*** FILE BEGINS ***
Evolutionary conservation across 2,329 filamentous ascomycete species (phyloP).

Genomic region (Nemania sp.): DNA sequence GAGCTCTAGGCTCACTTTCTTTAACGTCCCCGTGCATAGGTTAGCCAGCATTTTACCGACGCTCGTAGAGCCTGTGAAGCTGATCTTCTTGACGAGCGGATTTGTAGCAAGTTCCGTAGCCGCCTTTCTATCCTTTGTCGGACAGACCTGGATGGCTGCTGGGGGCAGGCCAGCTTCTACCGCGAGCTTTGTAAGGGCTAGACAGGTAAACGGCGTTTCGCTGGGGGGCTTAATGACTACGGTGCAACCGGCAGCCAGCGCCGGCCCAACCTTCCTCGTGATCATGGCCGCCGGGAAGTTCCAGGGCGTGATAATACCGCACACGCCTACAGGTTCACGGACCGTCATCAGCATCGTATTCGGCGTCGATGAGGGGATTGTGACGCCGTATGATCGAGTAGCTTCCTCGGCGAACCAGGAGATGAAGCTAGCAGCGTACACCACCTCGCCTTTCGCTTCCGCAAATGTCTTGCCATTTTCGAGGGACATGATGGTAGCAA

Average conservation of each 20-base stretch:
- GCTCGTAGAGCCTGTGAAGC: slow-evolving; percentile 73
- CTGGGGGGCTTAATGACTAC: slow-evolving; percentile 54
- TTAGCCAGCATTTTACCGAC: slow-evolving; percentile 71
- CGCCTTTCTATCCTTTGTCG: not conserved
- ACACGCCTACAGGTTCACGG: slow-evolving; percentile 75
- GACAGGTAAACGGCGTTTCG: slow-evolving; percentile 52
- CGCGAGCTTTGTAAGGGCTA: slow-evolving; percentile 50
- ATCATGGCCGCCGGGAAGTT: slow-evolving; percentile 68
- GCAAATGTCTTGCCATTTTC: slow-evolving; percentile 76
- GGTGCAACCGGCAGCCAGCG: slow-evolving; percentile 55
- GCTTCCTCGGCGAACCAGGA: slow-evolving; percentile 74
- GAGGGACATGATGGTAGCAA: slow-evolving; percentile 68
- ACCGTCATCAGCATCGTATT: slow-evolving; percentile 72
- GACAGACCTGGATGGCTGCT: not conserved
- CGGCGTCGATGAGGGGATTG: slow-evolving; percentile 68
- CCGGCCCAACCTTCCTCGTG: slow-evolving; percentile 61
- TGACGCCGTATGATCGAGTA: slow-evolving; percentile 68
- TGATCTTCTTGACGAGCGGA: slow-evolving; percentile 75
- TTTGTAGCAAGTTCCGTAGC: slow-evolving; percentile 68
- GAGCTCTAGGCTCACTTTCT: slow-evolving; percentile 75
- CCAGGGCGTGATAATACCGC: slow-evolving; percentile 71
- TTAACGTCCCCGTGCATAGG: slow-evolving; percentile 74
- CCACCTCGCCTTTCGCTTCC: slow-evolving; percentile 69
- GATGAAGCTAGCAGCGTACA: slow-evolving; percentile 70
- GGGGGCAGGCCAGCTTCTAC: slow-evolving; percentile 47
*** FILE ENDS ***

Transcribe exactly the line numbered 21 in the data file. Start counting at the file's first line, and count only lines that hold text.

- TGATCTTCTTGACGAGCGGA: slow-evolving; percentile 75